Australian Chess Problem Composition
Welcome to OzProblems.com, a site devoted to the chess problem art in Australia! Whether you’re a player who is new to composition chess or an experienced solver looking for challenging problems, we have something for you. Our aim is to promote the enjoyment of chess problems, which are at once interesting puzzles and the most artistic form of chess.
Problem of the Week
644. William Whyatt
British Chess Federation Tourney 1965, 3rd Prize
Mate in 3
The weekly problem’s solution will appear on the following Saturday, when a new work is quoted.
See last week's problem with solution: No.643.
An in-depth introduction to the art of chess composition, examining various problem types and themes.
Prominent Australian problemists write about their involvement in the contemporary problem scene, and present some of their best compositions.
A comprehensive collection of Australian chess problem materials, including e-books, articles, magazines and columns (all free downloads).
A chess problem blog by Peter Wong, covering a range of subjects. The main page provides a topic index.
See latest post below, followed by links to other recent entries.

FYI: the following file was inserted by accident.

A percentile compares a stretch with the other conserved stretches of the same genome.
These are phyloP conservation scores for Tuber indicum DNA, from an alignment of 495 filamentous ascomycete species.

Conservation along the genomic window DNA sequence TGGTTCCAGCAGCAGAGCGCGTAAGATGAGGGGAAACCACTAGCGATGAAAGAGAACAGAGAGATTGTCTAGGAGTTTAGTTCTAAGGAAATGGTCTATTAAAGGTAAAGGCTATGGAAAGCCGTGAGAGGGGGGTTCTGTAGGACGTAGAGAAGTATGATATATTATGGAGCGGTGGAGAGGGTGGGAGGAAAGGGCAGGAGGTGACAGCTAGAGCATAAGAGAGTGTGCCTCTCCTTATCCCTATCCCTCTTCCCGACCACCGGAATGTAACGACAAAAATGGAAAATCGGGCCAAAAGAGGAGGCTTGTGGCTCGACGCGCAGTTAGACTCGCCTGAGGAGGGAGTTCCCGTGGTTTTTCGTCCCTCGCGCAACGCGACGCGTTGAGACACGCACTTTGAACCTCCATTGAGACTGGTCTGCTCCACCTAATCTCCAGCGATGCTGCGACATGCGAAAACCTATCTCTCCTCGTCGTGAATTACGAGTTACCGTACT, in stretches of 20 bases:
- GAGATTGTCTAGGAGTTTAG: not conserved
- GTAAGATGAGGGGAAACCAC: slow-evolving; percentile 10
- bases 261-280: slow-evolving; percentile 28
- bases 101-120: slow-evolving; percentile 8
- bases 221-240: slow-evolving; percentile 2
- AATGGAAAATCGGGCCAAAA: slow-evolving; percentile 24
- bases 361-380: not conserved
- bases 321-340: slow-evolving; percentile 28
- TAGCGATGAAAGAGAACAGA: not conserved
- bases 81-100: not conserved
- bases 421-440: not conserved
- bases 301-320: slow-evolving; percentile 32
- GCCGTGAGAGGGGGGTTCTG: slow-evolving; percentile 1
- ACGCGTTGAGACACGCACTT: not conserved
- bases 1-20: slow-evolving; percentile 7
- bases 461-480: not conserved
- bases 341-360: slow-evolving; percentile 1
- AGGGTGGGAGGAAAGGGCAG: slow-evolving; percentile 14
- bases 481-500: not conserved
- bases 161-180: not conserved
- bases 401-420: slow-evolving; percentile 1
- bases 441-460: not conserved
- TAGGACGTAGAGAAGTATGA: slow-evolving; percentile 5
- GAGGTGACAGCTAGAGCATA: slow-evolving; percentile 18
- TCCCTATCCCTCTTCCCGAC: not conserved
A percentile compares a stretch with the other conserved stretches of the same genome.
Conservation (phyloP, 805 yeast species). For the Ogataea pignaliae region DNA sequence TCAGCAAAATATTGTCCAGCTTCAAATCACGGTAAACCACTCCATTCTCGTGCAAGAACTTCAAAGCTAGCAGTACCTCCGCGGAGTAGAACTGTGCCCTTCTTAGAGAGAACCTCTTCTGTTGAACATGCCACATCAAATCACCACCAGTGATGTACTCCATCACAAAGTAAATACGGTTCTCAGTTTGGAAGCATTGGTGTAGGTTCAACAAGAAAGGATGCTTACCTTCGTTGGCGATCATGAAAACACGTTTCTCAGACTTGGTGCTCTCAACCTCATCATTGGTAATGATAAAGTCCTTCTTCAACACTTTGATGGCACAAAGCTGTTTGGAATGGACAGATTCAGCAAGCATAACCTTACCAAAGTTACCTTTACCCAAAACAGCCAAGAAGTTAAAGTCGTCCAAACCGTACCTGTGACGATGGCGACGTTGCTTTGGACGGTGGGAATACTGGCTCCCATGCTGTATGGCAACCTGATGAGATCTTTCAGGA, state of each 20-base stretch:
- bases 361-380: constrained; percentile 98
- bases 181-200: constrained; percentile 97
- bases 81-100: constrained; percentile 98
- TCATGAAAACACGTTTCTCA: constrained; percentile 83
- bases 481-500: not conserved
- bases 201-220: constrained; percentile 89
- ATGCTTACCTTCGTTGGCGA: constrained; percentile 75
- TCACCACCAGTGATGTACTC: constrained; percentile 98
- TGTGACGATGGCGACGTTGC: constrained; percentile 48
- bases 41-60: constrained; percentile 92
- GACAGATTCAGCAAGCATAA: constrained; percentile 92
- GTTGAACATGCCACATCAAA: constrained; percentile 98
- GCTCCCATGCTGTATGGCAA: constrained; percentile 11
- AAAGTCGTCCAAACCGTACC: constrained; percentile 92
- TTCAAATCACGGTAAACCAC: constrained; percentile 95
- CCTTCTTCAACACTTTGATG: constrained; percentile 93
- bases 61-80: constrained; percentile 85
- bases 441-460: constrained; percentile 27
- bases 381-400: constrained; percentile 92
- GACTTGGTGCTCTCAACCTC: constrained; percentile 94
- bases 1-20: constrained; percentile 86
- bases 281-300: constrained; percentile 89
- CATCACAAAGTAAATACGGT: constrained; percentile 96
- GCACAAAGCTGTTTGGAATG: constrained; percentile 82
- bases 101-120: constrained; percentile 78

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Uri Avner (1941-2014) was a leading Israeli problemist and grandmaster of chess composition, who also served as the president of the World Federation for Chess Composition. A versatile composer, he excelled at two- and three-movers, helpmates, selfmates, and fairy problems; in fact, he was considered one of the world’s greatest selfmate exponents. His talent was such that his earliest entry in the prestigious FIDE Albums was conceived when he was only 15 years old (this superb selfmate is analysed below). Now a wonderful collection of his best problems has been published, titled Uri Avner: Close Encounters with the Chess Pieces (2021). Uri commenced work on the book himself in collaboration with Kjell Widlert. After Uri’s passing, Raffi Ruppin and Jacques Rotenberg took over as editors and completed the selection of problems.